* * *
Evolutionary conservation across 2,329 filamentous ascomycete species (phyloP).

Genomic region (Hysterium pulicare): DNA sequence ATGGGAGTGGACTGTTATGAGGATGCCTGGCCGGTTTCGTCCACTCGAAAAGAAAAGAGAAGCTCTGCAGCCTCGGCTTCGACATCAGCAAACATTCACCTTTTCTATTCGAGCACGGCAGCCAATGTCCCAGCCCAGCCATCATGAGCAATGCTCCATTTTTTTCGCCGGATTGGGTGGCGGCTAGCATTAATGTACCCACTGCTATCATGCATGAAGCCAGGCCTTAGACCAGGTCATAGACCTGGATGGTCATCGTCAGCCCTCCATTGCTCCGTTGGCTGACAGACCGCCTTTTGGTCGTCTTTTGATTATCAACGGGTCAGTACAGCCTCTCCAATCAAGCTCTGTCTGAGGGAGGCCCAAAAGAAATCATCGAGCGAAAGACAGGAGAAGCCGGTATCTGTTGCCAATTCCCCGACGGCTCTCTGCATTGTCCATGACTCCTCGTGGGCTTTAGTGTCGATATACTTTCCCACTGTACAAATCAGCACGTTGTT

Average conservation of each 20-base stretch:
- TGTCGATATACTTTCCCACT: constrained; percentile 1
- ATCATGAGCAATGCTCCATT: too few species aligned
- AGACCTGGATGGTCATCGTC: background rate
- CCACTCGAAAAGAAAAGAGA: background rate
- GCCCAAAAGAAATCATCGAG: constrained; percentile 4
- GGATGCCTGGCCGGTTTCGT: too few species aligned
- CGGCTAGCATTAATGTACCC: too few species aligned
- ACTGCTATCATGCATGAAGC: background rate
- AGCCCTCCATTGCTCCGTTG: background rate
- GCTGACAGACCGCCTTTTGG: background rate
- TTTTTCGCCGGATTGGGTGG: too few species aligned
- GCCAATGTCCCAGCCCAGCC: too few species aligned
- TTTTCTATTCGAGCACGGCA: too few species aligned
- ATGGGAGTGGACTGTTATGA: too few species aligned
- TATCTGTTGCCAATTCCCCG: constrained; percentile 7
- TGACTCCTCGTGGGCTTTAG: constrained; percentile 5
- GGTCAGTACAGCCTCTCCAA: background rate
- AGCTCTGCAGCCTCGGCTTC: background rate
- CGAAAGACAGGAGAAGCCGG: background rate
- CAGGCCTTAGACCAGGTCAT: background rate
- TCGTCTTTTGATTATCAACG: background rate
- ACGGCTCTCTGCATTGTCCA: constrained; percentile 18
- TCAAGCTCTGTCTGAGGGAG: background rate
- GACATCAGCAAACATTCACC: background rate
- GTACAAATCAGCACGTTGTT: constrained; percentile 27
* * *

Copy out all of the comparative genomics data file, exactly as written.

Evolutionary conservation across 2,329 filamentous ascomycete species (phyloP).

Genomic region (Hysterium pulicare): DNA sequence ATGGGAGTGGACTGTTATGAGGATGCCTGGCCGGTTTCGTCCACTCGAAAAGAAAAGAGAAGCTCTGCAGCCTCGGCTTCGACATCAGCAAACATTCACCTTTTCTATTCGAGCACGGCAGCCAATGTCCCAGCCCAGCCATCATGAGCAATGCTCCATTTTTTTCGCCGGATTGGGTGGCGGCTAGCATTAATGTACCCACTGCTATCATGCATGAAGCCAGGCCTTAGACCAGGTCATAGACCTGGATGGTCATCGTCAGCCCTCCATTGCTCCGTTGGCTGACAGACCGCCTTTTGGTCGTCTTTTGATTATCAACGGGTCAGTACAGCCTCTCCAATCAAGCTCTGTCTGAGGGAGGCCCAAAAGAAATCATCGAGCGAAAGACAGGAGAAGCCGGTATCTGTTGCCAATTCCCCGACGGCTCTCTGCATTGTCCATGACTCCTCGTGGGCTTTAGTGTCGATATACTTTCCCACTGTACAAATCAGCACGTTGTT

Average conservation of each 20-base stretch:
- TGTCGATATACTTTCCCACT: constrained; percentile 1
- ATCATGAGCAATGCTCCATT: too few species aligned
- AGACCTGGATGGTCATCGTC: background rate
- CCACTCGAAAAGAAAAGAGA: background rate
- GCCCAAAAGAAATCATCGAG: constrained; percentile 4
- GGATGCCTGGCCGGTTTCGT: too few species aligned
- CGGCTAGCATTAATGTACCC: too few species aligned
- ACTGCTATCATGCATGAAGC: background rate
- AGCCCTCCATTGCTCCGTTG: background rate
- GCTGACAGACCGCCTTTTGG: background rate
- TTTTTCGCCGGATTGGGTGG: too few species aligned
- GCCAATGTCCCAGCCCAGCC: too few species aligned
- TTTTCTATTCGAGCACGGCA: too few species aligned
- ATGGGAGTGGACTGTTATGA: too few species aligned
- TATCTGTTGCCAATTCCCCG: constrained; percentile 7
- TGACTCCTCGTGGGCTTTAG: constrained; percentile 5
- GGTCAGTACAGCCTCTCCAA: background rate
- AGCTCTGCAGCCTCGGCTTC: background rate
- CGAAAGACAGGAGAAGCCGG: background rate
- CAGGCCTTAGACCAGGTCAT: background rate
- TCGTCTTTTGATTATCAACG: background rate
- ACGGCTCTCTGCATTGTCCA: constrained; percentile 18
- TCAAGCTCTGTCTGAGGGAG: background rate
- GACATCAGCAAACATTCACC: background rate
- GTACAAATCAGCACGTTGTT: constrained; percentile 27